top of page
Daphnia magna Exposed to Fluoxetine with Predator Kairomones Lose Horizontal Negative Phototaxis

Fluoxetine (Prozac), a drug of the Selective Serotonin Reuptake Inhibitor (SSRI) class, is known to affect organisms across the animals, plants, and fungi kingdoms, generally by blocking reuptake, and increasing available levels, of serotonin. Fluoxetine has been found in many types of aquatic ecosystems and could potentially be altering the behavior of resident organisms. The present study investigated how an environmentally-relevant concentration (1 μg/L) of fluoxetine alters behavior in Daphnia magna, a planktonic crustacean belonging to the Phyllopoda subclass. Serotonin is known to depress inhibitory responses in a variety of organisms. We tested if fluoxetine exposure in D. magna in the presence, or absence, of soluble predator chemicals (kairomones) affected phototactic behavior. We found that D. magna exhibited a statically-significant (p < 0.05) preference for dark, over light, in control, fluoxetine, or kairomone groups; however, animals exposed to both fluoxetine and kairomones lost significant (p = 0.09) negative horizontal phototaxis. D. magna are a model invertebrate organism, our results shed light on how fluoxetine may be affecting behavior in other types of organisms in aquatic ecosystems.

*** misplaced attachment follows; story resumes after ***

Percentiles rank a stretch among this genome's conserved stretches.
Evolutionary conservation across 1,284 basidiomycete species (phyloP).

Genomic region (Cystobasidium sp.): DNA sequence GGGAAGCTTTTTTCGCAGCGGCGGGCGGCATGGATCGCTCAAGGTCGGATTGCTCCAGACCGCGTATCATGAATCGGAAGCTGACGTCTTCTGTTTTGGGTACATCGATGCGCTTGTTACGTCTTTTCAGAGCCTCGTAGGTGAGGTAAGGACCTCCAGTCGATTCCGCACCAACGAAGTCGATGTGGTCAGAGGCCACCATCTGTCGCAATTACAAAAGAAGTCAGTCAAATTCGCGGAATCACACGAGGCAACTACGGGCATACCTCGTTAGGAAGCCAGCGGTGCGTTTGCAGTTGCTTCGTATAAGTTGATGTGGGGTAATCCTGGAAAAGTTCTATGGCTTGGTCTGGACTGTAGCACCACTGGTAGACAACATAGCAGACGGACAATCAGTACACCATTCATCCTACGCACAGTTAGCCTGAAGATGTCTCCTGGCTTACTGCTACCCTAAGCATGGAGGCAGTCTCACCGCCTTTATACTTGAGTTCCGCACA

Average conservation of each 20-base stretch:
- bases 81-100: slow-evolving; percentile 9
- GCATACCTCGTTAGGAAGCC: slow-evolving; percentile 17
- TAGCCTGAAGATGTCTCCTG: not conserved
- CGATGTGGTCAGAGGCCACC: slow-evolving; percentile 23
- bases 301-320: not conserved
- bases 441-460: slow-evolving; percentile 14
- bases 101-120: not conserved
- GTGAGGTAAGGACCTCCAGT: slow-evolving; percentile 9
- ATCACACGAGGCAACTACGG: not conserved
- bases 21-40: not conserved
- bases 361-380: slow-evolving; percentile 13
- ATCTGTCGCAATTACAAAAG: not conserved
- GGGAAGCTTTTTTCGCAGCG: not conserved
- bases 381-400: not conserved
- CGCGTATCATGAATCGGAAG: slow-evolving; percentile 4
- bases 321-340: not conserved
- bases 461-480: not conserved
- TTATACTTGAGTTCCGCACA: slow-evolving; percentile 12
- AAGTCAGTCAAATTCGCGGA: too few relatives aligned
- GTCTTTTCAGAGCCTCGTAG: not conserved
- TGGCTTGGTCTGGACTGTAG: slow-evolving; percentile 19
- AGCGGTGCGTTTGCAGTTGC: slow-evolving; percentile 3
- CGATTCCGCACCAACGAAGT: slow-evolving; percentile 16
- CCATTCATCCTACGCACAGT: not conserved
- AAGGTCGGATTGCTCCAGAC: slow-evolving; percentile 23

Samuel Trombley '24, Cole Bromback '24, Amani Chehimi '23
bottom of page